GRBL settings for jog distance?

So I moved, and my machine has been off for a while.

Got it back up and running, and GRBL settings are back to defaults.

When I first got the machine, I had to change the Z axis GRBL from 40 to 42.8 to get the Z movement right.

I did some test cuts, verified I still had to make the same kind of change, and changed my 102 value set in GRBL.

I set my height for my next test cuts with the touch probe. I then jogged my router up to get the probe out, started it up, and hit “go” on my test.

…… and my system cut into my clamps moving to X/Y/Z. I checked things again, and it thinks Z is now underneath the work surface (by a little).

So the jog distance manually jogging is smaller than the new Z distance for automatically moving…. I think.

Where can I modify the Z jog distance? Or is this just some crazy fluke, and reset everything and try again?

And thanks in advance!

Jog distance increment and movement increment should be the same.

Usually difficulties such as you describe are caused by a disconnect in how the origin is specified in the file and how the zero is set relative to the stock, but that’s a greater adjustment than I’ve typically seen.

If you set Z origin at one point, then move away, then go back to zero you should return to where it was set, invariant of if the movement otherwise was greater or shorter than expected.

Please review:

If you continue to have difficulties please describe step-by-step:

  • what you did
  • what you expected
  • what actually happened

and we’ll do our best to work through this with you.

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Just commenting since I am surprised by such a large steps per mm factor. Back when I bothered to calibrate my axes, I rarely had to adjust outside of the 39.9 to 40.1 range.

I suggest troubleshooting this problem with the default GRBL values initially.

Any chance you might have positioned the probe on the corner of the stock and then probed Z only ?


I second the thought that there may be a translation/transposition/rounding error somewhere in the math to figure the steps, 42.8 is the largest value I have ever heard of to be entered in the $102 setting… Like @Julien, I would be wary of any value outside of the range of 40.20 to 39.80


Is my math off then?

Here’s the rundown:
Stock thickness 0.627 (MDF)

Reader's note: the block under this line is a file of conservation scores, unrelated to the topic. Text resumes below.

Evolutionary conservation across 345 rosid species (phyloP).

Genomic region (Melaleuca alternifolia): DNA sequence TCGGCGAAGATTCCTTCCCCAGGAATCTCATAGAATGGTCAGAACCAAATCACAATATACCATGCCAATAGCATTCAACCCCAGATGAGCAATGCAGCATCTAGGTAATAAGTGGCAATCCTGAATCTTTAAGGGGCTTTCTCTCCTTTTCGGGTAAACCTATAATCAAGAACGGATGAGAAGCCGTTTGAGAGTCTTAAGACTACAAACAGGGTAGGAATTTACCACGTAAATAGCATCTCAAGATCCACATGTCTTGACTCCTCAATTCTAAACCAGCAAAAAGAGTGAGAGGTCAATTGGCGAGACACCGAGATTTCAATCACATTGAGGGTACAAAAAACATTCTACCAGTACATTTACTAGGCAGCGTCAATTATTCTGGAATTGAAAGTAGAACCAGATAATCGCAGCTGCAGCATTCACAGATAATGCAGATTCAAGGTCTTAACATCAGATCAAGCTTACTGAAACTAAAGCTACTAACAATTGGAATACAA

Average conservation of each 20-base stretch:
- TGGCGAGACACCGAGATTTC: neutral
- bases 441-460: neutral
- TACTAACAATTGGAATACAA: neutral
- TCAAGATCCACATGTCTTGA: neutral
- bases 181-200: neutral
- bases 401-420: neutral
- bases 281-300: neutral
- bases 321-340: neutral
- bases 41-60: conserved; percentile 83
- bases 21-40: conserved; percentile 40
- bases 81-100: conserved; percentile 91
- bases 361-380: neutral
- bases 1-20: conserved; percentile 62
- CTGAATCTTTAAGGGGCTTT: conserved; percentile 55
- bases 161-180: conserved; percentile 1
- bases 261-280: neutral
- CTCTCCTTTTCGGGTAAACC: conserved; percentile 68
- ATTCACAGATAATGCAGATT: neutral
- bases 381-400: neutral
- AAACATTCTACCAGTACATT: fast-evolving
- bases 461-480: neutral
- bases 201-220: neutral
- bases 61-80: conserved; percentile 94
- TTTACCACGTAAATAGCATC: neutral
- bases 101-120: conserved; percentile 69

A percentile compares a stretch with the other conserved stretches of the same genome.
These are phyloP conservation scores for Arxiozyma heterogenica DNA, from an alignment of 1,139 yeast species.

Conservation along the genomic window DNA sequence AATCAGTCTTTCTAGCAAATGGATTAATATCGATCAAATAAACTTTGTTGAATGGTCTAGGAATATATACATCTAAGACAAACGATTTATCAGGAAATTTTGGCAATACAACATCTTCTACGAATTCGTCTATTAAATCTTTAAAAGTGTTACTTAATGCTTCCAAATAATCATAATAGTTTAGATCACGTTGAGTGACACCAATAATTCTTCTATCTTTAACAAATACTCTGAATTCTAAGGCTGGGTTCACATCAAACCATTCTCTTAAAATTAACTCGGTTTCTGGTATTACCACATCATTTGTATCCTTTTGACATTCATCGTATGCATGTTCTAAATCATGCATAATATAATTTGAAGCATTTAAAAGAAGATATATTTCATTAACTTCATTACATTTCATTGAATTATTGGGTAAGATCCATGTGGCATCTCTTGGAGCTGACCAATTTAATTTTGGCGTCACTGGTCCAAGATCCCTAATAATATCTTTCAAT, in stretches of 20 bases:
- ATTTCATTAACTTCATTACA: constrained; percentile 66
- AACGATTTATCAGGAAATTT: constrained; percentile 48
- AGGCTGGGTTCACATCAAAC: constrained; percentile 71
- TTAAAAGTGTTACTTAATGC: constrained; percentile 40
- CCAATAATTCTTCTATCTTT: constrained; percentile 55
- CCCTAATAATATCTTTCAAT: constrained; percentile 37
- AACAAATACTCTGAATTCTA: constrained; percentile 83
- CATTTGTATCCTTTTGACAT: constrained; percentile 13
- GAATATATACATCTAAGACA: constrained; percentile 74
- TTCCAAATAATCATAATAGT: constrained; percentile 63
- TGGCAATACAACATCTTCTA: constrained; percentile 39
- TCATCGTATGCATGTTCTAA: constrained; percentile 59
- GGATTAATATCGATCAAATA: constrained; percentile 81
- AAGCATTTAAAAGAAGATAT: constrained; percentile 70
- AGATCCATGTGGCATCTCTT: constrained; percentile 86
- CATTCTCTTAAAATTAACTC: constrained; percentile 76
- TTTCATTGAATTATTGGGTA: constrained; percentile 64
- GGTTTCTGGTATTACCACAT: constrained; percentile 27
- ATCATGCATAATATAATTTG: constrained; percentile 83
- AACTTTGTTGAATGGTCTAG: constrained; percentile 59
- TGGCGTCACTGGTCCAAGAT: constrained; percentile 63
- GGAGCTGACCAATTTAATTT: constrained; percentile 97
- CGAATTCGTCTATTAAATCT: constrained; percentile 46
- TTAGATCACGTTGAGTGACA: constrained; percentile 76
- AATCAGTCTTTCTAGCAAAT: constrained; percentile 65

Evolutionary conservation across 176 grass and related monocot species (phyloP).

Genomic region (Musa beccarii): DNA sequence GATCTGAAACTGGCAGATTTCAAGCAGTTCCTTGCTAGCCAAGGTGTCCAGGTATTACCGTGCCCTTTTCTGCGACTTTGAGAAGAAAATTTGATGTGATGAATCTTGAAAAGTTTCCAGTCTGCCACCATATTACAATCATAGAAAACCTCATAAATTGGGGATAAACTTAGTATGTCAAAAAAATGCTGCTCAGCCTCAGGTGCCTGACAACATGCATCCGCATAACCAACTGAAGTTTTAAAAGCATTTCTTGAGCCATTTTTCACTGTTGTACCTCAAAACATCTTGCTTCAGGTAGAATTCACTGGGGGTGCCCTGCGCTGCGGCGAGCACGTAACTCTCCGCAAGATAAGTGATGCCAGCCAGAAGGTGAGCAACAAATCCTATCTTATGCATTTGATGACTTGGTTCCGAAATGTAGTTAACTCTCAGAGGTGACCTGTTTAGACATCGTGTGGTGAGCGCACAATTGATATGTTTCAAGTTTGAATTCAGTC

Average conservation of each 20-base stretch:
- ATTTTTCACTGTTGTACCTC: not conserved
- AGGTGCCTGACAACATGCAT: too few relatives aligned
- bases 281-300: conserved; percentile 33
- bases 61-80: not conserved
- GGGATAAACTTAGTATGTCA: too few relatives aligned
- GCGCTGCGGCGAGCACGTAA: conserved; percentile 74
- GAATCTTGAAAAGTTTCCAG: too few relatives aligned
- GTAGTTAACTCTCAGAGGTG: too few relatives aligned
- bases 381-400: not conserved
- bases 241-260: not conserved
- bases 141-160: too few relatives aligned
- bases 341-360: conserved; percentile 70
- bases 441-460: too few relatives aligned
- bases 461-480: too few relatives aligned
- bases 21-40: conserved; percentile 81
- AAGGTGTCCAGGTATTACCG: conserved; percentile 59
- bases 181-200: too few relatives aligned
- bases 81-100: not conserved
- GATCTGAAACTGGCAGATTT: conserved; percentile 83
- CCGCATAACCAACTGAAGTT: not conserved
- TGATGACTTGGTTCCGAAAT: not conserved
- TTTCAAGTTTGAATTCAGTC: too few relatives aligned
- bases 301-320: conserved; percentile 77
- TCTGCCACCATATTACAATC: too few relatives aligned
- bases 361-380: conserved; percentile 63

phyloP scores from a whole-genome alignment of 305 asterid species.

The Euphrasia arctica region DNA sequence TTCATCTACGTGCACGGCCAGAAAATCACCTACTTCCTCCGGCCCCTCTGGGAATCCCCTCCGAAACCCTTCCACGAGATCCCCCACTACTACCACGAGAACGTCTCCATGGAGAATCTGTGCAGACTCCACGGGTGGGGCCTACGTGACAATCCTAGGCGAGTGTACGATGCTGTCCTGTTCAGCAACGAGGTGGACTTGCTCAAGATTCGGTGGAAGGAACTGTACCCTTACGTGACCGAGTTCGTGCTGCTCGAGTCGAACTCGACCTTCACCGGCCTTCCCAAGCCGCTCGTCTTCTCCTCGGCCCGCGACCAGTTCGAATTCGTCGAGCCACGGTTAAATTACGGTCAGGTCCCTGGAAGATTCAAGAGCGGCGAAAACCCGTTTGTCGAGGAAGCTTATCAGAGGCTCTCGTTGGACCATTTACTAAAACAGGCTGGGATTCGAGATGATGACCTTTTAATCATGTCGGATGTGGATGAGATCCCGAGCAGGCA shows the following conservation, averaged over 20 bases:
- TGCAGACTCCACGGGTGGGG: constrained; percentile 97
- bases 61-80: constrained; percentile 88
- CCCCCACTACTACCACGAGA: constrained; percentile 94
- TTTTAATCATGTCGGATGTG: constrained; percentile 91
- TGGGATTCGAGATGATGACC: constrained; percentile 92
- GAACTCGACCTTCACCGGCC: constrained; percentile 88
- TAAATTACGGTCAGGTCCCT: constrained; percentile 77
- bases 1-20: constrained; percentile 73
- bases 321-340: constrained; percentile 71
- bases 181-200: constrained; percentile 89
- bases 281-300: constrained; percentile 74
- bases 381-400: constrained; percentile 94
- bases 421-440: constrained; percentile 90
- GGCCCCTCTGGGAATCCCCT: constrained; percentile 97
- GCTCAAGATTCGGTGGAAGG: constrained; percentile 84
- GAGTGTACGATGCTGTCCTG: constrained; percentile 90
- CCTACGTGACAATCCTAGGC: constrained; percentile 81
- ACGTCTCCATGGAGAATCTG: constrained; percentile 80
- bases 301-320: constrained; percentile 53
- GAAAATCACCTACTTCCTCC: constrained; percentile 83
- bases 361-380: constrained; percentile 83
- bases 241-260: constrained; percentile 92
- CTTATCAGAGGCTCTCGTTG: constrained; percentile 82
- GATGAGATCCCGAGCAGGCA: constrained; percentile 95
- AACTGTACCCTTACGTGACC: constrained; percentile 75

Set pocket depth as 0.5
Remainder left: 0.163
So 0.5 depth is only cutting 0.464
0.5/0.464 = 1.07758

(rounded down so I can run another test and increase if needed.)

And I’m measuring by cutting the pockets, then slicing off the end of the board so I can get exact measurements of the depth.

The “deeper” pockets in the above pic are set to 0.627, and therefore should be the whole way through the board.

I’ve also probed XYZ with the touch probe, then put the probe on the stock and re-probed Z only. I get same cut depth.

I believe last time I had to make this adjustment is was the same 1.07 value… about a year or so ago.

I would suggest a pair of pockets, one just deep enough to be certain it is cutting, the other some even metric measurement down, but not through the board.

Please write us at and let us know about this — I think we should send you a new belt.

That math is not off, but any inaccuracy in measurement (or rounding) would likely be amplified by the tiny depth of cut being measured (similar to falsely extracting statistics using too small a sample size)…

Better to use a method like this:

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Are you sure you don’t have a mechanical issue causing the shallow pockets? There should be no difference between a jog motion and any automatic motion.
If you want to calibrate using pocket depth, I would first face the stock so you’re starting from a perfect zero, and then be conservative with your depth of cut to rule out lost steps.



To figure out whether it’s lost steps or belt slipping/stretching during an actual cut, you could first check what distance the router mount travels when jogging 0.5" up or down, with a ruler next to it. A difference of 0.04" (like you got in that pocket cut) will be visible to the naked eye, but I would not be surprised that when jogging in the air you get very close to 0.5" actual travel, and the problem only occurs during cutting.


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